How being the first female Doctor makes a big difference to how kids see their heroes
Fans and critics of Doctor Who have largely praised the first appearance of actress Jodie Whittaker, the only female titular character in the show’s 55-year history.
The Woman Who Fell To Earth, a new episode of the BBC science fiction drama, has just aired in the UK, introducing audiences to Whittaker as the 13th Doctor, a role she claimed in July last year amid increasing calls for it to go to a woman.
It’s a thorough regeneration for the series, which has a new showrunner — Chris Chibnall, who worked with Whittaker on the series Broadchurch — as well as new cast members, a new composer and a new writing team.
What did the Whovians make of it?
Doctor Who Online called it an “evolutional change”, the most significant of its kind since the long-running show was revived in 2005.
That website was among several devoted to the series that labelled the first episode of the 13th Doctor’s reign a success.
It said any fans harbouring doubts about Whittaker as the Doctor should have nothing to fear.
“She encompasses everything The Doctor was and is, and if this episode alone is anything to go by, we hope it is the start of a long tenure in the role,” it said.
Blogtor Who, another site dedicated to the show, said Whittaker was “utterly believable” in the starring role.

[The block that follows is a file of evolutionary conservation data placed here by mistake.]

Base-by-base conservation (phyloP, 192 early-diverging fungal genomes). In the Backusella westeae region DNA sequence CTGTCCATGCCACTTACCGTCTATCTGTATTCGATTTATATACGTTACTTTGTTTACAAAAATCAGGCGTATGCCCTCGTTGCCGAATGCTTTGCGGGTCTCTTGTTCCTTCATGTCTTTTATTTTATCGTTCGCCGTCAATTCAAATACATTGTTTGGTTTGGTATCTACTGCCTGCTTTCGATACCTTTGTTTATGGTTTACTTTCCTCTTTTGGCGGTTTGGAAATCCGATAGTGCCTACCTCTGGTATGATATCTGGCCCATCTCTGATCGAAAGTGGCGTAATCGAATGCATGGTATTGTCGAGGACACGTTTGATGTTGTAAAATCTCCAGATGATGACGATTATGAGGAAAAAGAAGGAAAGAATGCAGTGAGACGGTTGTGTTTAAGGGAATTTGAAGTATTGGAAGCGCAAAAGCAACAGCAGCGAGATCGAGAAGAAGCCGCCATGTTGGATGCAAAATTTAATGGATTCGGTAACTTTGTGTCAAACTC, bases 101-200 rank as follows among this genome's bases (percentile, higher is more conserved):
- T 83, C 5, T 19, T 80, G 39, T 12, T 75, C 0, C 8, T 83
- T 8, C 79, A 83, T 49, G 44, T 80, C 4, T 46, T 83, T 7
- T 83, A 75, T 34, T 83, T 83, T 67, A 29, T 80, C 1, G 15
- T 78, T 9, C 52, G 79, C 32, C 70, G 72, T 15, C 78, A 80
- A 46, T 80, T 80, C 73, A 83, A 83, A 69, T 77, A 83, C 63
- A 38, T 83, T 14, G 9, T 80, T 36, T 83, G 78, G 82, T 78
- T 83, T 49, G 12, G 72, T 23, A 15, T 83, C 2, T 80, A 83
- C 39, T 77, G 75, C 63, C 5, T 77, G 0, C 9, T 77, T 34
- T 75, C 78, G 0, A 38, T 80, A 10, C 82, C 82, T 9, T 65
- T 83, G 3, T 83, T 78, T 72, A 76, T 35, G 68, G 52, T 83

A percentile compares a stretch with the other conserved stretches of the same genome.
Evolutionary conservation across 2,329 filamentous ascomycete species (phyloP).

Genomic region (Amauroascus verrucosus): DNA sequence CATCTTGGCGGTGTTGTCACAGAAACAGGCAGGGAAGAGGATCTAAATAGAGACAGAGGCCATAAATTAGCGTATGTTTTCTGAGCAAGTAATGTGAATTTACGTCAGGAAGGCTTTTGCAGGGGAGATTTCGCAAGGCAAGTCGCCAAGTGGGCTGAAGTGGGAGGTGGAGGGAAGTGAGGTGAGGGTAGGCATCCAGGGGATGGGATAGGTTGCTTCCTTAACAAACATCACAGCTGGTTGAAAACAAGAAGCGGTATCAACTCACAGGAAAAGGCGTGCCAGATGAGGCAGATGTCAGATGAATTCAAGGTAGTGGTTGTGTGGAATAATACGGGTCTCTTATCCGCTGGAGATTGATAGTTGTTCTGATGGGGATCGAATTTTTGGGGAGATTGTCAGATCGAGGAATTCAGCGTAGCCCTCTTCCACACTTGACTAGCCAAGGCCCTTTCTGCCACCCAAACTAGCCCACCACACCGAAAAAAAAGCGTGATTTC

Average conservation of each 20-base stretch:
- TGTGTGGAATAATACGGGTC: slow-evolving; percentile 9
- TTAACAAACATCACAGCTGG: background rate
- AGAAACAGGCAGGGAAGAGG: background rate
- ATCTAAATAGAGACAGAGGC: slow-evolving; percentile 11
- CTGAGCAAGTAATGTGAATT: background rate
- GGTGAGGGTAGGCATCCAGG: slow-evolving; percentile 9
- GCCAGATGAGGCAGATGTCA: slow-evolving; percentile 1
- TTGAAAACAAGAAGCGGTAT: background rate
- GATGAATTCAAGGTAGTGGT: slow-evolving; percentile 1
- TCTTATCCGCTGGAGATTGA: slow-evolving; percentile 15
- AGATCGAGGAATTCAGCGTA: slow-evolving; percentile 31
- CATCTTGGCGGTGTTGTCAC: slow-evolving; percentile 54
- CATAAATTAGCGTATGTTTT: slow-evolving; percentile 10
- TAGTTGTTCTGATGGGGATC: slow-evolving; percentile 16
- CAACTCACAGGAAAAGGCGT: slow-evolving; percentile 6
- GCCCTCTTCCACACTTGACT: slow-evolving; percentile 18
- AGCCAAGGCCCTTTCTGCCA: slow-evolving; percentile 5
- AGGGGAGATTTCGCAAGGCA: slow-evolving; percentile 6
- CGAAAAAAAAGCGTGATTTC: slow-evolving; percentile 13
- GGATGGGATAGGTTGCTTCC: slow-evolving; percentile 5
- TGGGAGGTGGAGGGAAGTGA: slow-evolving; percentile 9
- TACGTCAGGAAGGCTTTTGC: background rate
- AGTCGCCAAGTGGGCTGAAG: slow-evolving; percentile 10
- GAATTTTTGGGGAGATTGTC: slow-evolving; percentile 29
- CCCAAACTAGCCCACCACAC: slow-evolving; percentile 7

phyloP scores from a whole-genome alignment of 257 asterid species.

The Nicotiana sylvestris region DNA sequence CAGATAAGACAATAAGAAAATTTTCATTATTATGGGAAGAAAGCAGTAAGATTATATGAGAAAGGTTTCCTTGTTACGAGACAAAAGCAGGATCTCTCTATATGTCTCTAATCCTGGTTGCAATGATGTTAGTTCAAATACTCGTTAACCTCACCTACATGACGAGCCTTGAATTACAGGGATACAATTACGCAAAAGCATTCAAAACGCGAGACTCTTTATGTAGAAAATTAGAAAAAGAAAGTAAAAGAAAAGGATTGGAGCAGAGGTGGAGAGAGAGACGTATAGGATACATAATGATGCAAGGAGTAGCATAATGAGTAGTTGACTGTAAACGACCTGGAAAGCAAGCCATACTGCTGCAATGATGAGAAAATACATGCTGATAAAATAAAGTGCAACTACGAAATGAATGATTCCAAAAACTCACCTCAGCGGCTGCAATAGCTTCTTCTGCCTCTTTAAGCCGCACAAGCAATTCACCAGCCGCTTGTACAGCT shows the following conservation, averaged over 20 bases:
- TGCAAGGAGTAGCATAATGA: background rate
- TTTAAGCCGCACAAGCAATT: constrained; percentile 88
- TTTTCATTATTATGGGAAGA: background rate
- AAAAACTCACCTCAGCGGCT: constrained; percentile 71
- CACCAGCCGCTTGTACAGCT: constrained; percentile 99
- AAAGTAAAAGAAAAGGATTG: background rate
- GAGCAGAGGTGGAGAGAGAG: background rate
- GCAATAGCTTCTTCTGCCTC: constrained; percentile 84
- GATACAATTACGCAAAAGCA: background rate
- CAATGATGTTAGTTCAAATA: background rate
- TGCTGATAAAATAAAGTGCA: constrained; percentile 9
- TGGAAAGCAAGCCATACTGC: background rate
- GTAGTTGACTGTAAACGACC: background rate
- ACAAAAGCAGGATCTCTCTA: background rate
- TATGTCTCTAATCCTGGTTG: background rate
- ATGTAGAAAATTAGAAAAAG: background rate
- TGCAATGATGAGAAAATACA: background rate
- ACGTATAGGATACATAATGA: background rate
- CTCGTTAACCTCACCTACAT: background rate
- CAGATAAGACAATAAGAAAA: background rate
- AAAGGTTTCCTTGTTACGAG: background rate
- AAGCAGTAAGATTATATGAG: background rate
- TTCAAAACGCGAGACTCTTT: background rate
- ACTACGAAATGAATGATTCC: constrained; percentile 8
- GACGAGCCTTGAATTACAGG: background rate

“Once she steps out in her new costume and with her beaming smile, there is no question that Whittaker is perfect for the role.”
“Jodie’s performance feels both familiar and unrecognisable, which is surely everything a new Doctor should be.”
The show was trending on Twitter around the world, with fans mostly loving the first episode of season 11.
Mainstream critics had differing views
British tabloid The Daily Mail published two reviews — one positive, one negative.
Christopher Stevens wrote the first episode signalled a welcome return for a show that had lost its way with an unlikeable Peter Capaldi as the Doctor.
“Don’t imagine [Whittaker] is an actress shoehorned into the part by a BBC hierarchy obsessed with gender awareness. This show needed a major change, and that’s what she brings.”
However, Jim Shelley said Whittaker’s Doctor was “relentlessly irritating” and the revamp a tame affair lacking in drama.
“The new showrunner attempted to make his mark on the show by changing so many things the effect was confusing rather than radical and diluted its identity rather than enhance[d] it.”
While The New York Times said the first episode did not pop as much as previous seasons had, Lucy Mangan in The Guardian said the episode revived a show that had become to complex and self-involved.
And as for the Doctor:
“Whittaker was great and will surely become even more so as the series goes on.”
You’ll get the chance to make up your own mind as the episode airs this evening on the ABC at 5:55pm AEDT.